Ancient History enables inquiry-based learning, where students investigate the past by analysing and interpreting archaeological and written evidence. Historical skills form the learning and subject matter provides the context. Learning in context enables the integration of historical concepts and understandings into four units of study: Investigating the Ancient World, Personalities in Their Times, Reconstructing the Ancient World, and People, Power and Authority. Throughout the course of study, students develop increasingly sophisticated skills and understandings of historical issues and problems by interrogating the surviving evidence of ancient sites, societies, individuals and significant historical periods. Students investigate the problematic nature of evidence and pose increasingly complex questions about the past. They use their skills of historical inquiry, analysis and interpretation of sources to formulate reasoned responses. The development of these skills is cumulative, with students showing understanding of different and sometimes conflicting perspectives of the past. 

Are there any compatible subjects that would be beneficial to also study with this subject? 
Modern History is directly compatible with Ancient History, sharing identical syllabus objectives, assessment items and instrument-specific marking guides. Cross curricula priorities and concepts are also examined in Philosophy and Legal Studies.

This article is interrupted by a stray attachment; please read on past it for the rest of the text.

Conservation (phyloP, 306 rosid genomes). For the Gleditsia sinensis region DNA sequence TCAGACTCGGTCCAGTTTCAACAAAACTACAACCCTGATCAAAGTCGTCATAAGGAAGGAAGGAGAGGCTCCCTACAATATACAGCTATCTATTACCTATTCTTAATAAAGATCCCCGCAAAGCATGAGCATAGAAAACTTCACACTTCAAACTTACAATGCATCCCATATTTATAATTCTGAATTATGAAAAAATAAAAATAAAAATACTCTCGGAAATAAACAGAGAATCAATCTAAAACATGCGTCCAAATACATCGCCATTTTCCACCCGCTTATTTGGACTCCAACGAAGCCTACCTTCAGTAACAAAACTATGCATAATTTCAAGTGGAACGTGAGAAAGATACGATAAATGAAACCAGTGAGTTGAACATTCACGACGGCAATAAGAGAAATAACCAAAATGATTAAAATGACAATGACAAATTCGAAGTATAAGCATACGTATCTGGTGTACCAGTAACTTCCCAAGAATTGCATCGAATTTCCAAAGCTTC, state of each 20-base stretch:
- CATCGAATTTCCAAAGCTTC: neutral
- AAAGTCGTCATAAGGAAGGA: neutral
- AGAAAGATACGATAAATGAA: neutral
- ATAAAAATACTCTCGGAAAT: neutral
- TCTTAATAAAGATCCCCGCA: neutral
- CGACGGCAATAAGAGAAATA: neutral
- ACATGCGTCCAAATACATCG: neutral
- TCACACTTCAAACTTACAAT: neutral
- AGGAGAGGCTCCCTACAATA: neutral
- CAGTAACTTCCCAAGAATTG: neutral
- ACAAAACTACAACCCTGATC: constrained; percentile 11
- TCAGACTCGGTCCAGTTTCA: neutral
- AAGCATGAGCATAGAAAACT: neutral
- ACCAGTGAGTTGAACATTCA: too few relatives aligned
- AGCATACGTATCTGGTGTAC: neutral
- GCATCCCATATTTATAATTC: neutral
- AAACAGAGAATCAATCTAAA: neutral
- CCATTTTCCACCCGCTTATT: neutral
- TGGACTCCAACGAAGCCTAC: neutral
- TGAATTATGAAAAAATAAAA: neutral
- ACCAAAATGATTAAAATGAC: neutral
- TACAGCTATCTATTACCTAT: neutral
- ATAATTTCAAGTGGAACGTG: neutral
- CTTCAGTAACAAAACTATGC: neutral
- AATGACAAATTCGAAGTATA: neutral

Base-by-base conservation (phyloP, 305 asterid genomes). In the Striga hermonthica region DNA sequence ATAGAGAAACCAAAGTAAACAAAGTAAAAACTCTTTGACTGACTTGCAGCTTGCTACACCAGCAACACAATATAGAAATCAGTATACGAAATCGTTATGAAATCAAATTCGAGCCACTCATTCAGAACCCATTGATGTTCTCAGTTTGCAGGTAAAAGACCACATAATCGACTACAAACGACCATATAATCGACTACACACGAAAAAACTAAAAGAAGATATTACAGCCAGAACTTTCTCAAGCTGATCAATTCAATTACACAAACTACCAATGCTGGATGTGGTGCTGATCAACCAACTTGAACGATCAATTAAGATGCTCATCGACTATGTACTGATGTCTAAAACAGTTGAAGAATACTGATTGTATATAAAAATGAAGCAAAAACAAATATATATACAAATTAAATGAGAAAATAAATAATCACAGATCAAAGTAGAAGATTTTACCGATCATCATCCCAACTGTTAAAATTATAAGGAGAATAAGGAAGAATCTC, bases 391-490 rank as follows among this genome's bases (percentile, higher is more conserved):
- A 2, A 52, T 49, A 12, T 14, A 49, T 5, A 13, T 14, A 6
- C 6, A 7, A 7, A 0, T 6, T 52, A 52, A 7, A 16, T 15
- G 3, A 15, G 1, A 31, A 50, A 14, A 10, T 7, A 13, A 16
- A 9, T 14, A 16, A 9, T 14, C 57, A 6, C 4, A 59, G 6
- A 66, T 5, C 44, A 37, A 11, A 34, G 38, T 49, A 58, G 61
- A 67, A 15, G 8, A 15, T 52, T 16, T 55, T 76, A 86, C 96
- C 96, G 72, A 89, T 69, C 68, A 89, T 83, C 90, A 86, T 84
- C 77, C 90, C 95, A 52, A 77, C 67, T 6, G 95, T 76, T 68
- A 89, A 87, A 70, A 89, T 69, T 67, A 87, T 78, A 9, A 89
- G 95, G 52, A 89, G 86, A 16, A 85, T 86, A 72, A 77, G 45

How will I be assessed? 

Assessment
Percentage of Grade (%)​
​Summative internal assessment 1 (IA1):  

  • Examination — essay in response to historical sources 
​25%
​Summative internal assessment 2 (IA2):  

  • Investigation - independent source investigation
​25%
Summative internal assessment 3 (IA3):  

  • Investigation — historical essay based on research
​25%
Summative external assessment (EA):  

  • Examination — short responses to historical sources 
​25%


Are there any excursions or any costs for this subject?  
We endeavour to offer a range of experiences on and off campus, including guest speakers, hands on experience with a principal archaeologist, and visits to R D Milns Antiquities Museum to participate in tours and/or workshops. Students studying Humanities subjects are offered first preference in any international study tours offered by the Social Sciences faculty at Kenmore SHS. 

Geography

FAQs

What is the focus area of study for your subject? 
Senior Geography is a diverse subject that focuses on people and the environment and the interaction between the two. Over the two years of study students will be exposed to a number of social and environmental challenges, to which they will be able to analyse data to propose solutions for.  

How does it benefit students?  
It benefits students by helping them gain real world knowledge in areas such as politics, economics and a broad range of environmental processes. It positions students to be able to exit with the skills to help solve real world challenges we are currently facing.  

Who is the subject developed for? 
The subject is developed for students wanting to improve their critical thinking skills, and become a more empathetic person that understands the physical world around them.  

What will the students do in your subject? 
Students will engage in a range of learning experiences that develop their geographical skills and thinking through the exploration of geographical challenges and their effects on people, places and the environment.  

What are they exposed to / what will they investigate? 
Students interpret global concerns and challenges including responding to risk in hazard zones, planning sustainable places, managing land cover transformations and planning for population change. They develop an understanding of the complexities involved in sustainable planning and management practices.